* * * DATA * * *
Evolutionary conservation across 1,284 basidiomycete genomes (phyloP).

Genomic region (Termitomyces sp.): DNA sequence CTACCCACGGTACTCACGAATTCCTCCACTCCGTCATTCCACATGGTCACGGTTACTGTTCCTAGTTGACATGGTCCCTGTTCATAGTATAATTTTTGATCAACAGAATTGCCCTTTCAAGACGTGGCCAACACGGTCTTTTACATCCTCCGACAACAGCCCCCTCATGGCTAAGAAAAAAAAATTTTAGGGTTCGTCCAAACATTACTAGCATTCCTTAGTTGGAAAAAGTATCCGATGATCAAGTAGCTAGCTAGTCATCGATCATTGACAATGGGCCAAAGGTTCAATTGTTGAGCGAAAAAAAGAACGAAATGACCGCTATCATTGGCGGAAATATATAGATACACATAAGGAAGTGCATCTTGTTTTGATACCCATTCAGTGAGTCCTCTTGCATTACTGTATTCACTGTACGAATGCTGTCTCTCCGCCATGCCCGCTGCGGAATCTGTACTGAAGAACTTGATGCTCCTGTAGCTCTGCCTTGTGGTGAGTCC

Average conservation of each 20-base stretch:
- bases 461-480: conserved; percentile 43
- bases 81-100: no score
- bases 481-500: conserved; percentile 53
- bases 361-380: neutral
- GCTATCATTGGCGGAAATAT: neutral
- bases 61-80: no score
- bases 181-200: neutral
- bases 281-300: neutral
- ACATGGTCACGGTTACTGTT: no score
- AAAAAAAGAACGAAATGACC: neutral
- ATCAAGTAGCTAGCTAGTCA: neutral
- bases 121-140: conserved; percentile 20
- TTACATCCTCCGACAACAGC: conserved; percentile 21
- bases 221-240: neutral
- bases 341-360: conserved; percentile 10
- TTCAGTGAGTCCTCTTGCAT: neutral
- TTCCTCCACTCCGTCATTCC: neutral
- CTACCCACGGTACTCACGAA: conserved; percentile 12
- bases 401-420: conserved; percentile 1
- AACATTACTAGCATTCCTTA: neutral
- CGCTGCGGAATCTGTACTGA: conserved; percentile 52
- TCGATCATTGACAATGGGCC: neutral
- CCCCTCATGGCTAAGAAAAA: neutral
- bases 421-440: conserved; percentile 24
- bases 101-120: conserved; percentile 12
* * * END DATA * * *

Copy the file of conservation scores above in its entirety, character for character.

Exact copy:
Evolutionary conservation across 1,284 basidiomycete genomes (phyloP).

Genomic region (Termitomyces sp.): DNA sequence CTACCCACGGTACTCACGAATTCCTCCACTCCGTCATTCCACATGGTCACGGTTACTGTTCCTAGTTGACATGGTCCCTGTTCATAGTATAATTTTTGATCAACAGAATTGCCCTTTCAAGACGTGGCCAACACGGTCTTTTACATCCTCCGACAACAGCCCCCTCATGGCTAAGAAAAAAAAATTTTAGGGTTCGTCCAAACATTACTAGCATTCCTTAGTTGGAAAAAGTATCCGATGATCAAGTAGCTAGCTAGTCATCGATCATTGACAATGGGCCAAAGGTTCAATTGTTGAGCGAAAAAAAGAACGAAATGACCGCTATCATTGGCGGAAATATATAGATACACATAAGGAAGTGCATCTTGTTTTGATACCCATTCAGTGAGTCCTCTTGCATTACTGTATTCACTGTACGAATGCTGTCTCTCCGCCATGCCCGCTGCGGAATCTGTACTGAAGAACTTGATGCTCCTGTAGCTCTGCCTTGTGGTGAGTCC

Average conservation of each 20-base stretch:
- bases 461-480: conserved; percentile 43
- bases 81-100: no score
- bases 481-500: conserved; percentile 53
- bases 361-380: neutral
- GCTATCATTGGCGGAAATAT: neutral
- bases 61-80: no score
- bases 181-200: neutral
- bases 281-300: neutral
- ACATGGTCACGGTTACTGTT: no score
- AAAAAAAGAACGAAATGACC: neutral
- ATCAAGTAGCTAGCTAGTCA: neutral
- bases 121-140: conserved; percentile 20
- TTACATCCTCCGACAACAGC: conserved; percentile 21
- bases 221-240: neutral
- bases 341-360: conserved; percentile 10
- TTCAGTGAGTCCTCTTGCAT: neutral
- TTCCTCCACTCCGTCATTCC: neutral
- CTACCCACGGTACTCACGAA: conserved; percentile 12
- bases 401-420: conserved; percentile 1
- AACATTACTAGCATTCCTTA: neutral
- CGCTGCGGAATCTGTACTGA: conserved; percentile 52
- TCGATCATTGACAATGGGCC: neutral
- CCCCTCATGGCTAAGAAAAA: neutral
- bases 421-440: conserved; percentile 24
- bases 101-120: conserved; percentile 12